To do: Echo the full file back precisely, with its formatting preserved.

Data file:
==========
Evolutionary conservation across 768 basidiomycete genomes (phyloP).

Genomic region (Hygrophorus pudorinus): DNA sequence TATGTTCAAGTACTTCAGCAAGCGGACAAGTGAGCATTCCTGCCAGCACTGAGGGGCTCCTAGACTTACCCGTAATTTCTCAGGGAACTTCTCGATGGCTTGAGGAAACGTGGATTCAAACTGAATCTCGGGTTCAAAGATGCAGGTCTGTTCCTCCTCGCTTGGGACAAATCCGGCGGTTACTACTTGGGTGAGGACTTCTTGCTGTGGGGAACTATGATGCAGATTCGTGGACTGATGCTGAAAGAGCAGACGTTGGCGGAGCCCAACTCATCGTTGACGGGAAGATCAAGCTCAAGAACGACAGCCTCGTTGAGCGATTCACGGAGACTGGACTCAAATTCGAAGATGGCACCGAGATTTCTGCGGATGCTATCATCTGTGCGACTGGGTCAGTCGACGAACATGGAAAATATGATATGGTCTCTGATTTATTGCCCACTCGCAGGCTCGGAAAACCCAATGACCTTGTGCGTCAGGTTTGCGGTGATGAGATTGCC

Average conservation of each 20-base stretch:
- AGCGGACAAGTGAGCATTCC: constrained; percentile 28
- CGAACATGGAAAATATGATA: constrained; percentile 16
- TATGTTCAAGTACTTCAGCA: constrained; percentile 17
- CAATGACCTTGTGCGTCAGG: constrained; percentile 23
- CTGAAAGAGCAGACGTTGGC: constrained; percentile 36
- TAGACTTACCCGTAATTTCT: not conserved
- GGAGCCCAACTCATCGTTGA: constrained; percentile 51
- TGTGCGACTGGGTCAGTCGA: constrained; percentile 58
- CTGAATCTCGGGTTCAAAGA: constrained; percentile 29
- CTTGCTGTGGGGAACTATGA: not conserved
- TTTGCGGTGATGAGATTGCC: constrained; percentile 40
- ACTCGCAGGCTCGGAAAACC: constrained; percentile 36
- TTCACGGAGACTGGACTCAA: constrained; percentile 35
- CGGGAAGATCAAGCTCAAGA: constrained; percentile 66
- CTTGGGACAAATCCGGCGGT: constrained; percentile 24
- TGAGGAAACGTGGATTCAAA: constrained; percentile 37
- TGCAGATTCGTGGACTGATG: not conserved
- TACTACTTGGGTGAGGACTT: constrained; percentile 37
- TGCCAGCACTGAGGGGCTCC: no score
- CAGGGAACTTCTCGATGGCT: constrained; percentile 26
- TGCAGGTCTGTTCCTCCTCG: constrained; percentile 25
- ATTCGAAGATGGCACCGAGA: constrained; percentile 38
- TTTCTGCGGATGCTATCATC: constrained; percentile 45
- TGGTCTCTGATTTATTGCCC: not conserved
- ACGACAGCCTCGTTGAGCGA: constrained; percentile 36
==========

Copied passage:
Evolutionary conservation across 768 basidiomycete genomes (phyloP).

Genomic region (Hygrophorus pudorinus): DNA sequence TATGTTCAAGTACTTCAGCAAGCGGACAAGTGAGCATTCCTGCCAGCACTGAGGGGCTCCTAGACTTACCCGTAATTTCTCAGGGAACTTCTCGATGGCTTGAGGAAACGTGGATTCAAACTGAATCTCGGGTTCAAAGATGCAGGTCTGTTCCTCCTCGCTTGGGACAAATCCGGCGGTTACTACTTGGGTGAGGACTTCTTGCTGTGGGGAACTATGATGCAGATTCGTGGACTGATGCTGAAAGAGCAGACGTTGGCGGAGCCCAACTCATCGTTGACGGGAAGATCAAGCTCAAGAACGACAGCCTCGTTGAGCGATTCACGGAGACTGGACTCAAATTCGAAGATGGCACCGAGATTTCTGCGGATGCTATCATCTGTGCGACTGGGTCAGTCGACGAACATGGAAAATATGATATGGTCTCTGATTTATTGCCCACTCGCAGGCTCGGAAAACCCAATGACCTTGTGCGTCAGGTTTGCGGTGATGAGATTGCC

Average conservation of each 20-base stretch:
- AGCGGACAAGTGAGCATTCC: constrained; percentile 28
- CGAACATGGAAAATATGATA: constrained; percentile 16
- TATGTTCAAGTACTTCAGCA: constrained; percentile 17
- CAATGACCTTGTGCGTCAGG: constrained; percentile 23
- CTGAAAGAGCAGACGTTGGC: constrained; percentile 36
- TAGACTTACCCGTAATTTCT: not conserved
- GGAGCCCAACTCATCGTTGA: constrained; percentile 51
- TGTGCGACTGGGTCAGTCGA: constrained; percentile 58
- CTGAATCTCGGGTTCAAAGA: constrained; percentile 29
- CTTGCTGTGGGGAACTATGA: not conserved
- TTTGCGGTGATGAGATTGCC: constrained; percentile 40
- ACTCGCAGGCTCGGAAAACC: constrained; percentile 36
- TTCACGGAGACTGGACTCAA: constrained; percentile 35
- CGGGAAGATCAAGCTCAAGA: constrained; percentile 66
- CTTGGGACAAATCCGGCGGT: constrained; percentile 24
- TGAGGAAACGTGGATTCAAA: constrained; percentile 37
- TGCAGATTCGTGGACTGATG: not conserved
- TACTACTTGGGTGAGGACTT: constrained; percentile 37
- TGCCAGCACTGAGGGGCTCC: no score
- CAGGGAACTTCTCGATGGCT: constrained; percentile 26
- TGCAGGTCTGTTCCTCCTCG: constrained; percentile 25
- ATTCGAAGATGGCACCGAGA: constrained; percentile 38
- TTTCTGCGGATGCTATCATC: constrained; percentile 45
- TGGTCTCTGATTTATTGCCC: not conserved
- ACGACAGCCTCGTTGAGCGA: constrained; percentile 36